But these false teachers were teaching “what they ought not to teach” and all “for shameful gain” (Titus 1:11 ESV). Paul refers to them as being from the circumcision party. This is a reference to Jews who had expressed faith in Christ, but who held to the idea that Gentiles who became believers in Christ must also keep the Law of Moses and undergo the rite of circumcision in order to be truly saved.

Paul fought this heresy with every fiber of his being. And Paul’s fear was that, based on the reputation of the Cretans, they would easily accept this false teaching, and end up “devoting themselves to Jewish myths and the commands of people who turn away from the truth” (Titus 1:14 ESV).

The Cretans were easily swayed by the “commands” or teachings of these people, readily accepting what they had to say about circumcision, abstinence from certain foods, the keeping of Jewish feasts and festivals, and adherence to the Mosaic law. But Paul warned Titus that these false teachers “claim they know God, but they deny him by the way they live. They are detestable and disobedient, worthless for doing anything good” (Titus 1:16 ESV).

Paul made it clear that the real problem with these false teachers was their hearts.

Everything is pure to those whose hearts are pure. But nothing is pure to those who are corrupt and unbelieving, because their minds and consciences are corrupted. – Titus 1:15 NLT

They were obsessed with the externals: the keeping of laws and commands and adherence to rituals and religious rules.

There was an occasion when Jesus was approached by a group of Jewish religious leaders who wanted to know why His disciples didn’t follow their man-made tradition of ceremonial hand-cleansing before they ate. Jesus responded to them:

“And why do you, by your traditions, violate the direct commandments of God? For instance, God says, ‘Honor your father and mother,’ and ‘Anyone who speaks disrespectfully of father or mother must be put to death.’ But you say it is all right for people to say to their parents, ‘Sorry, I can’t help you. For I have vowed to give to God what I would have given to you.’ In this way, you say they don’t need to honor their parents. And so you cancel the word of God for the sake of your own tradition. You hypocrites! Isaiah was right when he prophesied about you, for he wrote,

‘These people honor me with their lips,
    but their hearts are far from me.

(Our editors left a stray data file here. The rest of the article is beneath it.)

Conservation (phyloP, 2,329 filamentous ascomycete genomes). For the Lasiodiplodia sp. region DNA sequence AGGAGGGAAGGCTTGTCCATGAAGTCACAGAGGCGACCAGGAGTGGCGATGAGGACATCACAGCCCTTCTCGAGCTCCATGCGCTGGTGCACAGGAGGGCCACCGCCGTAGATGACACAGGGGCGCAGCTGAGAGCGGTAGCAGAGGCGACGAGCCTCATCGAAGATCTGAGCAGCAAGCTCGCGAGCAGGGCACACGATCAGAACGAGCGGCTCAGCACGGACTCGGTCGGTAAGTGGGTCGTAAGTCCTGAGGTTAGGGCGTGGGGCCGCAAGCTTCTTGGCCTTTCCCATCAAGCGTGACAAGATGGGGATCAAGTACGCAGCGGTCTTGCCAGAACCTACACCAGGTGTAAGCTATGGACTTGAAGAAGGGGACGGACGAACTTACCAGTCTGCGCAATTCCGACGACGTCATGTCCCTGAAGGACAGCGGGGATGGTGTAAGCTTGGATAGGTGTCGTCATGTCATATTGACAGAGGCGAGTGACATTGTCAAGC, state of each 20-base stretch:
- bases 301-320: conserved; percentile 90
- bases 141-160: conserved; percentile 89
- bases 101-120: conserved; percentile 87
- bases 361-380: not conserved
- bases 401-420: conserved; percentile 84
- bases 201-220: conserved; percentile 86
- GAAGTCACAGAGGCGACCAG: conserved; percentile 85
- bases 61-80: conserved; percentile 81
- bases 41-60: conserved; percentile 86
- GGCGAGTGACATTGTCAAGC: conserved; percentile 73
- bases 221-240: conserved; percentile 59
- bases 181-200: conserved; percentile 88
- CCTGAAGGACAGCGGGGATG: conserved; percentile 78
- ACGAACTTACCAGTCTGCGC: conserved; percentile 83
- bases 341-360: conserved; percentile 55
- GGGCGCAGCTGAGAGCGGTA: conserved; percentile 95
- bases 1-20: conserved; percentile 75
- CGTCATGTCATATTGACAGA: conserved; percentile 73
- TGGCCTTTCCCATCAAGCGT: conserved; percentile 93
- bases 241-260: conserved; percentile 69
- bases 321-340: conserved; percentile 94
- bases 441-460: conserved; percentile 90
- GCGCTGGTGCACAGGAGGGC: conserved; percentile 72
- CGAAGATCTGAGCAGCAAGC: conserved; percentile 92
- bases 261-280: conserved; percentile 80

Their worship is a farce,
    for they teach man-made ideas as commands from God.’” – Matthew 15:3-9 NLT

Jesus went on to say: “It’s not what goes into your mouth that defiles you; you are defiled by the words that come out of your mouth” (Matthew 15:11 NLT).

These self-righteous religious leaders had missed the point. They were so busy keeping external rules that they missed the real issue: The condition of their hearts. And Paul knew that the false teachers who were so negatively impacting the churches on Crete were suffering from the same problem. Their minds and consciences were defiled. Their hearts were hardened to the truth regarding faith in Christ. They were convinced that there had to be more to salvation. Faith alone in Christ alone was not enough. Works of self-righteousness were necessary. But Paul describes them as defiled and unbelieving. They were wrong and they were dangerous.

So, Paul tells Titus to rebuke them sharply. He was to deal harshly with the false teachers, and he was to rebuke the Cretans who were so easily buying into their lies. Sound doctrine and sound faith go hand in hand. The Word of God is not open to our interpretation. We are not free to add to the gospel or alter the truth of God in any way. And we are not to tolerate those who attempt to mislead by misinterpreting what God has said. Again, that is why Paul told Titus an elder must “have a strong belief in the trustworthy message he was taught; then he will be able to encourage others with wholesome teaching and show those who oppose it where they are wrong” (Titus 1:9 NLT).

Paul had also written to Timothy, telling him that the purpose of his letter was that “you will know how people must conduct themselves in the household of God. This is the church of the living God, which is the pillar and foundation of the truth” (1 Timothy 3:15 NLT). The church and its leaders were to adhere to and uphold the truth of God, especially as it relates to the message and means of salvation. There is no other gospel except the one we have been given: “Believe in the Lord Jesus, and you will be saved” (Acts 16:31 ESV).